Mathletes road trip

Published 1:23 pm Wednesday, June 3, 2009

There I was amongst a sea of teen mathematicians, the lone token dumb blonde at a national math competition at the University of Georgia and all I knew was that as an acting proctor giving out a math test, I was in deep ‘you-know-what’ if someone asked me a math question. I would be like a deer in headlights.

Basically, if it doesn’t have anything to do with percentages off a sales price then I am a goner.

Yet, there I stood among the collection of math minded mathletes who came to represent their states in the 34th Annual American Regions Mathematics League, (ARML) an international math competition held at different sites around the country and this particular location was where all the Southern kids from North Carolina to Louisiana gathered.

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Sadly, Mississippi did not have a team. Need I say more because I feel this is a great weakness of my home state. Not to knock my home state too much, because my husband is brilliant in math and he is from Petal and my son Luke is on the math team I accompanied to ARML.

Alabama did not have a “state” team, but rather my son’s high school in Huntsville plus one lone Birmingham kid made up the team that came from the state. How did they do against state teams? They won first place in the team question portion of the competition. This is very impressive.

I have been on trips with band students, church youth groups, ROTC members and now I can add Math team and the best behaved, most responsible teenagers are the math kids.

They actually consider it fun to sit for hours and answer difficult math questions. Blows my mind that after hours of tests that I couldn’t even begin to understand, they come out saying it was fun! These are alien concepts to my blonde way of thinking.

These math kids are weird. I never had to get on to them, request a halt in any crazy behavior or even give the stern momma look. I roomed with the only two girls from our team and they were down right polite, respectful and not a bit silly. Who are these Stepford kids?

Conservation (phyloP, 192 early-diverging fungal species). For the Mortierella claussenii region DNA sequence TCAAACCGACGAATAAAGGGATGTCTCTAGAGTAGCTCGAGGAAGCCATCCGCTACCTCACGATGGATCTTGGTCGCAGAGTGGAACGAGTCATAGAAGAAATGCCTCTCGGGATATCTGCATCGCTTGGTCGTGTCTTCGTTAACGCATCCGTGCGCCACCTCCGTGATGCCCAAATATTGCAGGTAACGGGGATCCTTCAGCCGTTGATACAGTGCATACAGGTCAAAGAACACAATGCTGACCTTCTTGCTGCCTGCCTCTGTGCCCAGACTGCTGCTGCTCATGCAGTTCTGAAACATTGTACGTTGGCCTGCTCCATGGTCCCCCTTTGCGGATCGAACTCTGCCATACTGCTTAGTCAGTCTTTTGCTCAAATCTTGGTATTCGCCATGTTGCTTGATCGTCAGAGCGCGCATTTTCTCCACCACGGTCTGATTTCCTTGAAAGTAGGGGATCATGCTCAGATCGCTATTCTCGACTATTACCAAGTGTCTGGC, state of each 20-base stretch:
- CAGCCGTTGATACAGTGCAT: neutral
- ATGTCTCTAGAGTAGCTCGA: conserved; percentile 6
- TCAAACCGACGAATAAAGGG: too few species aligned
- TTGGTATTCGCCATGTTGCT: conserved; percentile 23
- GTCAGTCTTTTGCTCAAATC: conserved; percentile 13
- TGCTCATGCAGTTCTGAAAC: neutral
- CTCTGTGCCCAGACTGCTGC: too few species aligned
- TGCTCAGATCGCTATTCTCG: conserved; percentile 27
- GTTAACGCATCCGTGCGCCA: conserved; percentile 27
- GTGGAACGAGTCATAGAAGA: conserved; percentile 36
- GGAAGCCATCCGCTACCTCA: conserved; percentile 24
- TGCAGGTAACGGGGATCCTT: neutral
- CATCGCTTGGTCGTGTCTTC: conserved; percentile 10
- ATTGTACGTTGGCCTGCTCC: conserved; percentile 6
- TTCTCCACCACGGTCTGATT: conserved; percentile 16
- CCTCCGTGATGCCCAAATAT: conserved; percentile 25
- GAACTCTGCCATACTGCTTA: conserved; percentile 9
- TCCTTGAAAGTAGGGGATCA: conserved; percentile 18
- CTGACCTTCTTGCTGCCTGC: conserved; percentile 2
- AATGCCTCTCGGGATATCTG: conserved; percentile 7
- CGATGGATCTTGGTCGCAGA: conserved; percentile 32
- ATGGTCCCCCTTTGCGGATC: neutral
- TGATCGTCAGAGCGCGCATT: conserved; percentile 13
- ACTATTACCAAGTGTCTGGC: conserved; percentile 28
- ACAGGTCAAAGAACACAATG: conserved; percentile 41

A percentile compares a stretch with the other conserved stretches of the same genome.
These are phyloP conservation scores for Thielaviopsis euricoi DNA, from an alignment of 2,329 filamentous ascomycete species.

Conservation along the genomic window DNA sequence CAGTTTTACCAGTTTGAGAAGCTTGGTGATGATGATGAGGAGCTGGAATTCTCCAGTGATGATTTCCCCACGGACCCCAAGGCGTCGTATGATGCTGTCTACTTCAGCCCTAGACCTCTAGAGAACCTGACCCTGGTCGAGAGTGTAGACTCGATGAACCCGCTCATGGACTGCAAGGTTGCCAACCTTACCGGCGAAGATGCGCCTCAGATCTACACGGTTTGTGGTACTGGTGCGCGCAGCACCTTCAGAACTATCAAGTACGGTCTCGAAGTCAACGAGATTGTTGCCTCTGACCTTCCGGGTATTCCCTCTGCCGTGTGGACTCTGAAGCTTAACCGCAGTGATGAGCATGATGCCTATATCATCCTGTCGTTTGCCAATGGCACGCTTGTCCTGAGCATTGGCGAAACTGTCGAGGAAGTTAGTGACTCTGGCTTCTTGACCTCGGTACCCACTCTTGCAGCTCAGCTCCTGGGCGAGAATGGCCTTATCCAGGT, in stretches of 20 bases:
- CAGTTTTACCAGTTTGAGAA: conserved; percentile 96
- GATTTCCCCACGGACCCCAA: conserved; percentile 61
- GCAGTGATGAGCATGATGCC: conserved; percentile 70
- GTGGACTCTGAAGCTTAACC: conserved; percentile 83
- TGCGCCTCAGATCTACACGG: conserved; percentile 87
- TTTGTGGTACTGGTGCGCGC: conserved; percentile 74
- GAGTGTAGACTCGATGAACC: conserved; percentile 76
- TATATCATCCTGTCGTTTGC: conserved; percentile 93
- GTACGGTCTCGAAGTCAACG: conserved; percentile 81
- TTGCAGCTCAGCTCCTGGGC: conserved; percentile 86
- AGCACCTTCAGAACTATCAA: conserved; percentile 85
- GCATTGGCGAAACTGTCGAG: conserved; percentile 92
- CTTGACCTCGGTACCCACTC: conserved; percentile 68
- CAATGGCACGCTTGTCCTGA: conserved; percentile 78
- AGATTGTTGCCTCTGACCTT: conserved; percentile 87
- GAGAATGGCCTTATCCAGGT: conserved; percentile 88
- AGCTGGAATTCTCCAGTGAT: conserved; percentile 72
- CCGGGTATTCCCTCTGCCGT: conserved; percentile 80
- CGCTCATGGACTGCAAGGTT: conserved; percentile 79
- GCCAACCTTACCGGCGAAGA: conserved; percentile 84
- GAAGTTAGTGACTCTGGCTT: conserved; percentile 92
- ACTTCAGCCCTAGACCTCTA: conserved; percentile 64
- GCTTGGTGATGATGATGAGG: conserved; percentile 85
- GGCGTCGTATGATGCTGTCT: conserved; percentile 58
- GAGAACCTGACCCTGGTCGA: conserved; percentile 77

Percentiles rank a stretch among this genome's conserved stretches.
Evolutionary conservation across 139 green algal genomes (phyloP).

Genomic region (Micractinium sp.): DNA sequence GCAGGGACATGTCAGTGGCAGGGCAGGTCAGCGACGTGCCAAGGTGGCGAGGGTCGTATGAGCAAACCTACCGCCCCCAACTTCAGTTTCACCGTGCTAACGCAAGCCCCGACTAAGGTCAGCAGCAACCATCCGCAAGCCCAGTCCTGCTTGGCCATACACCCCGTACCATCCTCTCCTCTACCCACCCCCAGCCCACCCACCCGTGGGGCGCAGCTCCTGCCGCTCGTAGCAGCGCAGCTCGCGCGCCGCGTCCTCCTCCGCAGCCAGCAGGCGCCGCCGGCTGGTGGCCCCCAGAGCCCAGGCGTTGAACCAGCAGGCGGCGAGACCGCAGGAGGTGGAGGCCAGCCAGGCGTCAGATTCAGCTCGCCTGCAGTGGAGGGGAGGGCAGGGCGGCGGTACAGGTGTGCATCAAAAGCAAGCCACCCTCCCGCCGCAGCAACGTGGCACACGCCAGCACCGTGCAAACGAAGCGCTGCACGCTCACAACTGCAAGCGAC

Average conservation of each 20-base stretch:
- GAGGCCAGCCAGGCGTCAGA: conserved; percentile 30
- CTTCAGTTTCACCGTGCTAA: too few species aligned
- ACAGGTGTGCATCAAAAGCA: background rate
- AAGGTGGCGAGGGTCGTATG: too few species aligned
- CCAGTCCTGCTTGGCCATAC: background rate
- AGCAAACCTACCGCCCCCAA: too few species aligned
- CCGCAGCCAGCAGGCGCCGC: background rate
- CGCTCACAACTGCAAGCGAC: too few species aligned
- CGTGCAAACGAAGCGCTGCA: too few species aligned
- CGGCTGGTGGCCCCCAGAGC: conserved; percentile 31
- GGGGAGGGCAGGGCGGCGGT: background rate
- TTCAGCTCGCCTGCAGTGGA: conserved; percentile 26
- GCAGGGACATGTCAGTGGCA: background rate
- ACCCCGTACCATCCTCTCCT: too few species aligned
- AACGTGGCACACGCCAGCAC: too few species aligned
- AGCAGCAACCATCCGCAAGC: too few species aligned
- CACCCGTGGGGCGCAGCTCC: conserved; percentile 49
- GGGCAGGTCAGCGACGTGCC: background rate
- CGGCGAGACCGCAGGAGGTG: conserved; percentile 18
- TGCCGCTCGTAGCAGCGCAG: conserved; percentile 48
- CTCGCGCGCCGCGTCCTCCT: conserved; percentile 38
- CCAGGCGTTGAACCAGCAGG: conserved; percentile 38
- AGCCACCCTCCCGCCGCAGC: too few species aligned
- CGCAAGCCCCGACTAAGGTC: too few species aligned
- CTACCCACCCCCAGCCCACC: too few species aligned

The cultural differences among our group gave for interesting discussions of religion, politics, and life in general but, as in an intellectual debate, no one grew heated or passionate because someone else thought or believed differently. It was very civilized.

I can remember my senior band trip to Jackson in which the students ran amuck, I nearly drowned in the swimming pool and no one would dare estimate the damages done to the hotel — not a bit civilized.

In Pearl River County, we have very few students that are Asian, or of Middle Eastern descent, and so this was my first trip with half the crew being “unSouthern,” lacking redneck tendencies or lacking Cajun influence. My closest Asian influence growing up in South Mississippi was my Japanese Aunt Shinko and my classmate friend who was half Korean and half American, Sarah.

The cultural blender was very interesting. I do not mean I have never been around other cultures because I spent six weeks in South Korea, but these are American students that have the perfect blend of two cultures colliding in their life, many times speaking two languages, remaining true to their culture’s food limitations and being bombarded with the lifestyles of the American student that polar opposites their beliefs.

Take “Rushil,” who rode with me on the five hour drive back home. A fast food stop was a challenge for the Indian vegetarian American youth. But, who isn’t used to having the picky teen eater on a trip that refuses to eat anything offered at wherever you stop? But, Rushil’s reasons are so cool and I admire that he can be himself in an overwhelming sea of carnivorous teenagers.

Yet, in this math world, Rushil is the norm and I as the white female is the strange one.

As the perky, ditzy blonde in charge of serious minded mathletes, I enjoyed my ability to confuse the young intellects with my witty conversation and quips. They gave the same look that Spock gives Captain Kirk. Did that stop me? Of course not, it gave me more motivation to stretch these kids’ imaginations even more!

I fear the reality of working math problems may cause one side of their brain to enlarge thereby dwarfing the personality, mischievous side that wants to watch reality TV and follow entertainment news. It reminds me of the guy who works out only one arm and has the giant bulging muscles on one side and the regular toned arm on the other. We needed some balance here and I was the loose canon.

I am truly amazed by their brilliance. I actually had the passing thought as I, with only my vivid imagination keeping me from going into a bored coma, standing over their working brains during the testing, began to write a Sci-fi thriller using the inspiration before me. What if aliens attacked the country killing all the armies and scientific leaders and I was left alone in this room with nearly three hundred mathletes? I think I would probably do okay. They could pull their brain power together and save the world in true Terminator fashion.

I may not compute math problems well, but I can write a ‘mean’ storyline… ‘cause I got some personality pouring out of my hollow math brain parts.

Tracy Williams is a guest columnist and can be reached at her website: